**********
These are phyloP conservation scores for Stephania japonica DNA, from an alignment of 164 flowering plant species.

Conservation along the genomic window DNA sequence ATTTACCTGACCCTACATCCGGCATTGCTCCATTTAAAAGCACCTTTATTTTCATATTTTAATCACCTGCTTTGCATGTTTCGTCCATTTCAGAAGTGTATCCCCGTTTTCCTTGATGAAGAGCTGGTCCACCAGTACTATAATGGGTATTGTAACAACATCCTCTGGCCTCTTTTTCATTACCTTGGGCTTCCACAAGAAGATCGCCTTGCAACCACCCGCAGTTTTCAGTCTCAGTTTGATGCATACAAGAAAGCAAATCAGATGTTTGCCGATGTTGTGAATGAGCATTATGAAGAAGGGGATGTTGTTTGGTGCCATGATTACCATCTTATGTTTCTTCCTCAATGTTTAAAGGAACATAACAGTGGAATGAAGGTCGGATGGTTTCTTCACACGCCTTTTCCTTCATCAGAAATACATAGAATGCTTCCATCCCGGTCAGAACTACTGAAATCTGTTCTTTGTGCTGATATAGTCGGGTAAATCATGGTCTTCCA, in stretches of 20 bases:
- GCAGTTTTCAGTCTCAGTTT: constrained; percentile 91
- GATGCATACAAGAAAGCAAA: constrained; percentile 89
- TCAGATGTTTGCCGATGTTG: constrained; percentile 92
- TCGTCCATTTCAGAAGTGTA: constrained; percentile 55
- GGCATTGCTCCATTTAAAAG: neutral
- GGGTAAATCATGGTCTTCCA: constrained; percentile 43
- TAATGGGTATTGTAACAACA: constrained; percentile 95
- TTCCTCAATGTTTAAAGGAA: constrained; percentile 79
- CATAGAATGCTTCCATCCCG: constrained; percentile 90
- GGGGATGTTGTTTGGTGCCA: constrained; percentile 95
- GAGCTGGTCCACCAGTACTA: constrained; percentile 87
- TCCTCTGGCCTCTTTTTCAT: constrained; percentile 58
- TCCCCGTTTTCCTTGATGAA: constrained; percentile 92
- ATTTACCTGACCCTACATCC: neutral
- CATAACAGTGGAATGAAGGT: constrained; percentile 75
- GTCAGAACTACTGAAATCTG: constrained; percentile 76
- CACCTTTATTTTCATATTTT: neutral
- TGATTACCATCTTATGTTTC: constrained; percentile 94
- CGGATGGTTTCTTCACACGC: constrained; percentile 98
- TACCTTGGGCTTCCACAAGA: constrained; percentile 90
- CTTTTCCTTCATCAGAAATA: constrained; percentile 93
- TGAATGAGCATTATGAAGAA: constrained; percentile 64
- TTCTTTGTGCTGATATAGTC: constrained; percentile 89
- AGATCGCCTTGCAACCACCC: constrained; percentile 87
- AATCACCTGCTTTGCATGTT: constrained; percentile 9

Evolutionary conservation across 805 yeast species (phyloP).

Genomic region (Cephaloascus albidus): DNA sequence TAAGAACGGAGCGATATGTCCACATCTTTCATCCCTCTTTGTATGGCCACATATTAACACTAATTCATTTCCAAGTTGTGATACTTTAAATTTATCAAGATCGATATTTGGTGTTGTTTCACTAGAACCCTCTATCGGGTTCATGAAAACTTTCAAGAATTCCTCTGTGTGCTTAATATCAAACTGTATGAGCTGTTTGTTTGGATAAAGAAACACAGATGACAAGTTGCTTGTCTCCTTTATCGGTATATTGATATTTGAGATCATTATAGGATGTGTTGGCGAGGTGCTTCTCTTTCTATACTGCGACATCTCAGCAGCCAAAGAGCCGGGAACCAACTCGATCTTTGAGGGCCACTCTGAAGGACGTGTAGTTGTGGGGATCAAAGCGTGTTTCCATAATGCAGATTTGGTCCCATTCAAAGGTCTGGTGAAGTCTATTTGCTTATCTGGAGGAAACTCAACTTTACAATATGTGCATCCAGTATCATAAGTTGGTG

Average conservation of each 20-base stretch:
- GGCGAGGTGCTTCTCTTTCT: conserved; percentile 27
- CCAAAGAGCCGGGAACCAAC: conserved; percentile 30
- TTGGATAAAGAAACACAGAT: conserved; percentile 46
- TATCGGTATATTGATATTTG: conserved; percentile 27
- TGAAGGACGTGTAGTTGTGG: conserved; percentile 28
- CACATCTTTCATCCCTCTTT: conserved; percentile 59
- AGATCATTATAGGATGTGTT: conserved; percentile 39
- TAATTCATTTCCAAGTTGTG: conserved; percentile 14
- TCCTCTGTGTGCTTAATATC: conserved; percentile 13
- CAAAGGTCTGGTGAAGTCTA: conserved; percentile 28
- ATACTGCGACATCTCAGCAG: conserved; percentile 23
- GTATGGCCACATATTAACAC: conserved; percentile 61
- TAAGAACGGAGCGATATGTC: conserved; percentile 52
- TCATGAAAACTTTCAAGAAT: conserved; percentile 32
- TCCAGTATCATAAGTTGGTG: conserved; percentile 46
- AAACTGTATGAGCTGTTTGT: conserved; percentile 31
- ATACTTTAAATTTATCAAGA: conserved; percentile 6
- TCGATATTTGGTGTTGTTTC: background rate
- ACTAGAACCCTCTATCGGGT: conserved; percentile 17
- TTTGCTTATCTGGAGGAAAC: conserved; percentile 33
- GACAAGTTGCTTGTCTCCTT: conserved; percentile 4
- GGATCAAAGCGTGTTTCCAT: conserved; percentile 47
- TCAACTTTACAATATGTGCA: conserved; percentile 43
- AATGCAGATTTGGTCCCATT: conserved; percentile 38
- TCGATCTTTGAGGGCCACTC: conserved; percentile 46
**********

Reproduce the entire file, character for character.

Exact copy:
These are phyloP conservation scores for Stephania japonica DNA, from an alignment of 164 flowering plant species.

Conservation along the genomic window DNA sequence ATTTACCTGACCCTACATCCGGCATTGCTCCATTTAAAAGCACCTTTATTTTCATATTTTAATCACCTGCTTTGCATGTTTCGTCCATTTCAGAAGTGTATCCCCGTTTTCCTTGATGAAGAGCTGGTCCACCAGTACTATAATGGGTATTGTAACAACATCCTCTGGCCTCTTTTTCATTACCTTGGGCTTCCACAAGAAGATCGCCTTGCAACCACCCGCAGTTTTCAGTCTCAGTTTGATGCATACAAGAAAGCAAATCAGATGTTTGCCGATGTTGTGAATGAGCATTATGAAGAAGGGGATGTTGTTTGGTGCCATGATTACCATCTTATGTTTCTTCCTCAATGTTTAAAGGAACATAACAGTGGAATGAAGGTCGGATGGTTTCTTCACACGCCTTTTCCTTCATCAGAAATACATAGAATGCTTCCATCCCGGTCAGAACTACTGAAATCTGTTCTTTGTGCTGATATAGTCGGGTAAATCATGGTCTTCCA, in stretches of 20 bases:
- GCAGTTTTCAGTCTCAGTTT: constrained; percentile 91
- GATGCATACAAGAAAGCAAA: constrained; percentile 89
- TCAGATGTTTGCCGATGTTG: constrained; percentile 92
- TCGTCCATTTCAGAAGTGTA: constrained; percentile 55
- GGCATTGCTCCATTTAAAAG: neutral
- GGGTAAATCATGGTCTTCCA: constrained; percentile 43
- TAATGGGTATTGTAACAACA: constrained; percentile 95
- TTCCTCAATGTTTAAAGGAA: constrained; percentile 79
- CATAGAATGCTTCCATCCCG: constrained; percentile 90
- GGGGATGTTGTTTGGTGCCA: constrained; percentile 95
- GAGCTGGTCCACCAGTACTA: constrained; percentile 87
- TCCTCTGGCCTCTTTTTCAT: constrained; percentile 58
- TCCCCGTTTTCCTTGATGAA: constrained; percentile 92
- ATTTACCTGACCCTACATCC: neutral
- CATAACAGTGGAATGAAGGT: constrained; percentile 75
- GTCAGAACTACTGAAATCTG: constrained; percentile 76
- CACCTTTATTTTCATATTTT: neutral
- TGATTACCATCTTATGTTTC: constrained; percentile 94
- CGGATGGTTTCTTCACACGC: constrained; percentile 98
- TACCTTGGGCTTCCACAAGA: constrained; percentile 90
- CTTTTCCTTCATCAGAAATA: constrained; percentile 93
- TGAATGAGCATTATGAAGAA: constrained; percentile 64
- TTCTTTGTGCTGATATAGTC: constrained; percentile 89
- AGATCGCCTTGCAACCACCC: constrained; percentile 87
- AATCACCTGCTTTGCATGTT: constrained; percentile 9

Evolutionary conservation across 805 yeast species (phyloP).

Genomic region (Cephaloascus albidus): DNA sequence TAAGAACGGAGCGATATGTCCACATCTTTCATCCCTCTTTGTATGGCCACATATTAACACTAATTCATTTCCAAGTTGTGATACTTTAAATTTATCAAGATCGATATTTGGTGTTGTTTCACTAGAACCCTCTATCGGGTTCATGAAAACTTTCAAGAATTCCTCTGTGTGCTTAATATCAAACTGTATGAGCTGTTTGTTTGGATAAAGAAACACAGATGACAAGTTGCTTGTCTCCTTTATCGGTATATTGATATTTGAGATCATTATAGGATGTGTTGGCGAGGTGCTTCTCTTTCTATACTGCGACATCTCAGCAGCCAAAGAGCCGGGAACCAACTCGATCTTTGAGGGCCACTCTGAAGGACGTGTAGTTGTGGGGATCAAAGCGTGTTTCCATAATGCAGATTTGGTCCCATTCAAAGGTCTGGTGAAGTCTATTTGCTTATCTGGAGGAAACTCAACTTTACAATATGTGCATCCAGTATCATAAGTTGGTG

Average conservation of each 20-base stretch:
- GGCGAGGTGCTTCTCTTTCT: conserved; percentile 27
- CCAAAGAGCCGGGAACCAAC: conserved; percentile 30
- TTGGATAAAGAAACACAGAT: conserved; percentile 46
- TATCGGTATATTGATATTTG: conserved; percentile 27
- TGAAGGACGTGTAGTTGTGG: conserved; percentile 28
- CACATCTTTCATCCCTCTTT: conserved; percentile 59
- AGATCATTATAGGATGTGTT: conserved; percentile 39
- TAATTCATTTCCAAGTTGTG: conserved; percentile 14
- TCCTCTGTGTGCTTAATATC: conserved; percentile 13
- CAAAGGTCTGGTGAAGTCTA: conserved; percentile 28
- ATACTGCGACATCTCAGCAG: conserved; percentile 23
- GTATGGCCACATATTAACAC: conserved; percentile 61
- TAAGAACGGAGCGATATGTC: conserved; percentile 52
- TCATGAAAACTTTCAAGAAT: conserved; percentile 32
- TCCAGTATCATAAGTTGGTG: conserved; percentile 46
- AAACTGTATGAGCTGTTTGT: conserved; percentile 31
- ATACTTTAAATTTATCAAGA: conserved; percentile 6
- TCGATATTTGGTGTTGTTTC: background rate
- ACTAGAACCCTCTATCGGGT: conserved; percentile 17
- TTTGCTTATCTGGAGGAAAC: conserved; percentile 33
- GACAAGTTGCTTGTCTCCTT: conserved; percentile 4
- GGATCAAAGCGTGTTTCCAT: conserved; percentile 47
- TCAACTTTACAATATGTGCA: conserved; percentile 43
- AATGCAGATTTGGTCCCATT: conserved; percentile 38
- TCGATCTTTGAGGGCCACTC: conserved; percentile 46